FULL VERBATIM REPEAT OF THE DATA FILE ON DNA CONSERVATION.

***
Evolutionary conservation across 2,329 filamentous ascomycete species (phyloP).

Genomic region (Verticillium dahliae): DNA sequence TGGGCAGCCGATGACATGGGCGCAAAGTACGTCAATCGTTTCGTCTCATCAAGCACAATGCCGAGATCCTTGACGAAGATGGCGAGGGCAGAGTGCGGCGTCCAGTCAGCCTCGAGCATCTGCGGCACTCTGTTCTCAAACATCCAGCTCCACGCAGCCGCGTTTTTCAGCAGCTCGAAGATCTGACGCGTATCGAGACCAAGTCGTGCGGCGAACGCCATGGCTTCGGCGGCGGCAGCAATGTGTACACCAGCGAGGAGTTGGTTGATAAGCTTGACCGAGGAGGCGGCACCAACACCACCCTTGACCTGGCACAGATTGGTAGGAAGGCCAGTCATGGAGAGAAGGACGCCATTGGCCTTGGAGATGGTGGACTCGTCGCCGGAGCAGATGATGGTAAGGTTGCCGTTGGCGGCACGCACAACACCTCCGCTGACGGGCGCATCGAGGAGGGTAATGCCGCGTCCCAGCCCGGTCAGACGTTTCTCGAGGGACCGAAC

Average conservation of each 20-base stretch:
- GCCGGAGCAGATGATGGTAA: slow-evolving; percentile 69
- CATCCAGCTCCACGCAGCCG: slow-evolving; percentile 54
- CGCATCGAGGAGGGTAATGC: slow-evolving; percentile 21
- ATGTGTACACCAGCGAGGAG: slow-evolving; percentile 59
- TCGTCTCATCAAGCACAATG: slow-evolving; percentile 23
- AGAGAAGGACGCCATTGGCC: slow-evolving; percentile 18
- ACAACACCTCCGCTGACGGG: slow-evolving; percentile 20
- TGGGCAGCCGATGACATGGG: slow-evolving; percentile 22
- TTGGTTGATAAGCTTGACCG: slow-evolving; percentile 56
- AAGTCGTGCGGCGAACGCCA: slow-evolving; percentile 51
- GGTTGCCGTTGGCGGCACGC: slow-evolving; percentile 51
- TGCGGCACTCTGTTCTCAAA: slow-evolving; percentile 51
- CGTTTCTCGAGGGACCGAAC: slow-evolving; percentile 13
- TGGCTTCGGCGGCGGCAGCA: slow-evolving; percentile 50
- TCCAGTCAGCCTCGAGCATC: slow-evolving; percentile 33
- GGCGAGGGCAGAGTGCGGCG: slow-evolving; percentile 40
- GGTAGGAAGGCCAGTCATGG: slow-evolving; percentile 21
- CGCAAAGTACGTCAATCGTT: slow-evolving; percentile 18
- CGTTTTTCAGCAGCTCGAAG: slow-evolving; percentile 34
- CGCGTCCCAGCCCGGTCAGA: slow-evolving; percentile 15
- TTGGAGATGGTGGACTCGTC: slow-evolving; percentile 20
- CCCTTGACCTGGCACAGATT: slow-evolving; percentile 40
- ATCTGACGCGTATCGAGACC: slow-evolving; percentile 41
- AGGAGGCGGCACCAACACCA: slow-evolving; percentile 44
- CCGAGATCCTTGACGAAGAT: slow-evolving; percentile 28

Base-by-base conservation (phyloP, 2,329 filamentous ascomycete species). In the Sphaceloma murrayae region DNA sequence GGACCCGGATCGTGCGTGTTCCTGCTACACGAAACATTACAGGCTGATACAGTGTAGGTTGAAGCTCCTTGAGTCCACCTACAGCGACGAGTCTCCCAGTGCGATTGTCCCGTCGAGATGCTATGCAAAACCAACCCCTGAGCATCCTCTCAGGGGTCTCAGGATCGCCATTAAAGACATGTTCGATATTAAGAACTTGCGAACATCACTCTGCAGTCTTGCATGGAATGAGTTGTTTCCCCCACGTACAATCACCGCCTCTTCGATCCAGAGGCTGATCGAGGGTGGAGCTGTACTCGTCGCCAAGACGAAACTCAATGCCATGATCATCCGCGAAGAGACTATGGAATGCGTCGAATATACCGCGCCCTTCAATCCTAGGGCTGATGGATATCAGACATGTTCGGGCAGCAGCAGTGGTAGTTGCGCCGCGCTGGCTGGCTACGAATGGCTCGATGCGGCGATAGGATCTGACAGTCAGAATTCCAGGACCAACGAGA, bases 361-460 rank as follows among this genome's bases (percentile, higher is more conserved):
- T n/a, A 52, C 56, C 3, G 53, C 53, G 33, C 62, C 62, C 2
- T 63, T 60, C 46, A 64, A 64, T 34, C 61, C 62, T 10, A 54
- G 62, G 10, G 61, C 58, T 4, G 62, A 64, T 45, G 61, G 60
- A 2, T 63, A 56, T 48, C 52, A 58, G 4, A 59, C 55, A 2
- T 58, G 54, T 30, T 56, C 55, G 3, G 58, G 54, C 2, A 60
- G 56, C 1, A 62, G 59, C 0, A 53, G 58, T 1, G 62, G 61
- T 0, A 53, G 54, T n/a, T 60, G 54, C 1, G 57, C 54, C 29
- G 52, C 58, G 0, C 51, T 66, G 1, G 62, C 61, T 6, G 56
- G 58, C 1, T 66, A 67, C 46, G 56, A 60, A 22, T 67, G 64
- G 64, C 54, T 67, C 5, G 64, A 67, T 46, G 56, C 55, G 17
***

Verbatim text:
Evolutionary conservation across 2,329 filamentous ascomycete species (phyloP).

Genomic region (Verticillium dahliae): DNA sequence TGGGCAGCCGATGACATGGGCGCAAAGTACGTCAATCGTTTCGTCTCATCAAGCACAATGCCGAGATCCTTGACGAAGATGGCGAGGGCAGAGTGCGGCGTCCAGTCAGCCTCGAGCATCTGCGGCACTCTGTTCTCAAACATCCAGCTCCACGCAGCCGCGTTTTTCAGCAGCTCGAAGATCTGACGCGTATCGAGACCAAGTCGTGCGGCGAACGCCATGGCTTCGGCGGCGGCAGCAATGTGTACACCAGCGAGGAGTTGGTTGATAAGCTTGACCGAGGAGGCGGCACCAACACCACCCTTGACCTGGCACAGATTGGTAGGAAGGCCAGTCATGGAGAGAAGGACGCCATTGGCCTTGGAGATGGTGGACTCGTCGCCGGAGCAGATGATGGTAAGGTTGCCGTTGGCGGCACGCACAACACCTCCGCTGACGGGCGCATCGAGGAGGGTAATGCCGCGTCCCAGCCCGGTCAGACGTTTCTCGAGGGACCGAAC

Average conservation of each 20-base stretch:
- GCCGGAGCAGATGATGGTAA: slow-evolving; percentile 69
- CATCCAGCTCCACGCAGCCG: slow-evolving; percentile 54
- CGCATCGAGGAGGGTAATGC: slow-evolving; percentile 21
- ATGTGTACACCAGCGAGGAG: slow-evolving; percentile 59
- TCGTCTCATCAAGCACAATG: slow-evolving; percentile 23
- AGAGAAGGACGCCATTGGCC: slow-evolving; percentile 18
- ACAACACCTCCGCTGACGGG: slow-evolving; percentile 20
- TGGGCAGCCGATGACATGGG: slow-evolving; percentile 22
- TTGGTTGATAAGCTTGACCG: slow-evolving; percentile 56
- AAGTCGTGCGGCGAACGCCA: slow-evolving; percentile 51
- GGTTGCCGTTGGCGGCACGC: slow-evolving; percentile 51
- TGCGGCACTCTGTTCTCAAA: slow-evolving; percentile 51
- CGTTTCTCGAGGGACCGAAC: slow-evolving; percentile 13
- TGGCTTCGGCGGCGGCAGCA: slow-evolving; percentile 50
- TCCAGTCAGCCTCGAGCATC: slow-evolving; percentile 33
- GGCGAGGGCAGAGTGCGGCG: slow-evolving; percentile 40
- GGTAGGAAGGCCAGTCATGG: slow-evolving; percentile 21
- CGCAAAGTACGTCAATCGTT: slow-evolving; percentile 18
- CGTTTTTCAGCAGCTCGAAG: slow-evolving; percentile 34
- CGCGTCCCAGCCCGGTCAGA: slow-evolving; percentile 15
- TTGGAGATGGTGGACTCGTC: slow-evolving; percentile 20
- CCCTTGACCTGGCACAGATT: slow-evolving; percentile 40
- ATCTGACGCGTATCGAGACC: slow-evolving; percentile 41
- AGGAGGCGGCACCAACACCA: slow-evolving; percentile 44
- CCGAGATCCTTGACGAAGAT: slow-evolving; percentile 28

Base-by-base conservation (phyloP, 2,329 filamentous ascomycete species). In the Sphaceloma murrayae region DNA sequence GGACCCGGATCGTGCGTGTTCCTGCTACACGAAACATTACAGGCTGATACAGTGTAGGTTGAAGCTCCTTGAGTCCACCTACAGCGACGAGTCTCCCAGTGCGATTGTCCCGTCGAGATGCTATGCAAAACCAACCCCTGAGCATCCTCTCAGGGGTCTCAGGATCGCCATTAAAGACATGTTCGATATTAAGAACTTGCGAACATCACTCTGCAGTCTTGCATGGAATGAGTTGTTTCCCCCACGTACAATCACCGCCTCTTCGATCCAGAGGCTGATCGAGGGTGGAGCTGTACTCGTCGCCAAGACGAAACTCAATGCCATGATCATCCGCGAAGAGACTATGGAATGCGTCGAATATACCGCGCCCTTCAATCCTAGGGCTGATGGATATCAGACATGTTCGGGCAGCAGCAGTGGTAGTTGCGCCGCGCTGGCTGGCTACGAATGGCTCGATGCGGCGATAGGATCTGACAGTCAGAATTCCAGGACCAACGAGA, bases 361-460 rank as follows among this genome's bases (percentile, higher is more conserved):
- T n/a, A 52, C 56, C 3, G 53, C 53, G 33, C 62, C 62, C 2
- T 63, T 60, C 46, A 64, A 64, T 34, C 61, C 62, T 10, A 54
- G 62, G 10, G 61, C 58, T 4, G 62, A 64, T 45, G 61, G 60
- A 2, T 63, A 56, T 48, C 52, A 58, G 4, A 59, C 55, A 2
- T 58, G 54, T 30, T 56, C 55, G 3, G 58, G 54, C 2, A 60
- G 56, C 1, A 62, G 59, C 0, A 53, G 58, T 1, G 62, G 61
- T 0, A 53, G 54, T n/a, T 60, G 54, C 1, G 57, C 54, C 29
- G 52, C 58, G 0, C 51, T 66, G 1, G 62, C 61, T 6, G 56
- G 58, C 1, T 66, A 67, C 46, G 56, A 60, A 22, T 67, G 64
- G 64, C 54, T 67, C 5, G 64, A 67, T 46, G 56, C 55, G 17